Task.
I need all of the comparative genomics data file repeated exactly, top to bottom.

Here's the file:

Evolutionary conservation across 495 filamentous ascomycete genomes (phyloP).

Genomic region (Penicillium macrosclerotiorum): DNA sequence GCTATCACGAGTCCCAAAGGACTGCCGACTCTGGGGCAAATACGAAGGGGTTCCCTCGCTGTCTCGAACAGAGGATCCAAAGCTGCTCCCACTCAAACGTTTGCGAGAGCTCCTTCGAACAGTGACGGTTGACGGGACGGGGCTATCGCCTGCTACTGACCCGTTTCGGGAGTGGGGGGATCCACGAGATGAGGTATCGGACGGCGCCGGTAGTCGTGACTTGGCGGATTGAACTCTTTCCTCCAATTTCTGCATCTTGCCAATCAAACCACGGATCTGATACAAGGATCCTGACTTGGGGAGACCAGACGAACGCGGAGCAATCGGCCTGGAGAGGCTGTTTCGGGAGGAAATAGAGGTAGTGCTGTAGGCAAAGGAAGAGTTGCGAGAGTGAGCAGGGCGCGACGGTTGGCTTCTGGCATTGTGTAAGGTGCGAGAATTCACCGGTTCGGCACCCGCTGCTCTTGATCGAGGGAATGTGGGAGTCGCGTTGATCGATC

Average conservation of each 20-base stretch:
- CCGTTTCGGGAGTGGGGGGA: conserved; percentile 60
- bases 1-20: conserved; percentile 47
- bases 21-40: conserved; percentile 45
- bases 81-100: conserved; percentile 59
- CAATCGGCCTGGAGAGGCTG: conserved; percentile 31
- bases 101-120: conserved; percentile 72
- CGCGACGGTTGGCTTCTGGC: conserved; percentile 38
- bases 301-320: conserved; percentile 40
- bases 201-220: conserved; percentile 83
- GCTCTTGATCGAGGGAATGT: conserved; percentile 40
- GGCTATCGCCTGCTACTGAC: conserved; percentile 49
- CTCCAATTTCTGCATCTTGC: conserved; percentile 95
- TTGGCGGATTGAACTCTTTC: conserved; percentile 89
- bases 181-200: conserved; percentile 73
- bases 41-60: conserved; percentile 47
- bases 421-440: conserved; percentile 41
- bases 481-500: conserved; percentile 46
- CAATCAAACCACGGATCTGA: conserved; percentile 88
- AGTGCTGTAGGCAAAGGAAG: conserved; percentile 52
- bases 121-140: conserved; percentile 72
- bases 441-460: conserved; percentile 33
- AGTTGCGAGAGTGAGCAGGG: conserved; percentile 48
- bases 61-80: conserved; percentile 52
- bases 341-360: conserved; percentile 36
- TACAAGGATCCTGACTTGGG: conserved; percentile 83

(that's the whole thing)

Evolutionary conservation across 495 filamentous ascomycete genomes (phyloP).

Genomic region (Penicillium macrosclerotiorum): DNA sequence GCTATCACGAGTCCCAAAGGACTGCCGACTCTGGGGCAAATACGAAGGGGTTCCCTCGCTGTCTCGAACAGAGGATCCAAAGCTGCTCCCACTCAAACGTTTGCGAGAGCTCCTTCGAACAGTGACGGTTGACGGGACGGGGCTATCGCCTGCTACTGACCCGTTTCGGGAGTGGGGGGATCCACGAGATGAGGTATCGGACGGCGCCGGTAGTCGTGACTTGGCGGATTGAACTCTTTCCTCCAATTTCTGCATCTTGCCAATCAAACCACGGATCTGATACAAGGATCCTGACTTGGGGAGACCAGACGAACGCGGAGCAATCGGCCTGGAGAGGCTGTTTCGGGAGGAAATAGAGGTAGTGCTGTAGGCAAAGGAAGAGTTGCGAGAGTGAGCAGGGCGCGACGGTTGGCTTCTGGCATTGTGTAAGGTGCGAGAATTCACCGGTTCGGCACCCGCTGCTCTTGATCGAGGGAATGTGGGAGTCGCGTTGATCGATC

Average conservation of each 20-base stretch:
- CCGTTTCGGGAGTGGGGGGA: conserved; percentile 60
- bases 1-20: conserved; percentile 47
- bases 21-40: conserved; percentile 45
- bases 81-100: conserved; percentile 59
- CAATCGGCCTGGAGAGGCTG: conserved; percentile 31
- bases 101-120: conserved; percentile 72
- CGCGACGGTTGGCTTCTGGC: conserved; percentile 38
- bases 301-320: conserved; percentile 40
- bases 201-220: conserved; percentile 83
- GCTCTTGATCGAGGGAATGT: conserved; percentile 40
- GGCTATCGCCTGCTACTGAC: conserved; percentile 49
- CTCCAATTTCTGCATCTTGC: conserved; percentile 95
- TTGGCGGATTGAACTCTTTC: conserved; percentile 89
- bases 181-200: conserved; percentile 73
- bases 41-60: conserved; percentile 47
- bases 421-440: conserved; percentile 41
- bases 481-500: conserved; percentile 46
- CAATCAAACCACGGATCTGA: conserved; percentile 88
- AGTGCTGTAGGCAAAGGAAG: conserved; percentile 52
- bases 121-140: conserved; percentile 72
- bases 441-460: conserved; percentile 33
- AGTTGCGAGAGTGAGCAGGG: conserved; percentile 48
- bases 61-80: conserved; percentile 52
- bases 341-360: conserved; percentile 36
- TACAAGGATCCTGACTTGGG: conserved; percentile 83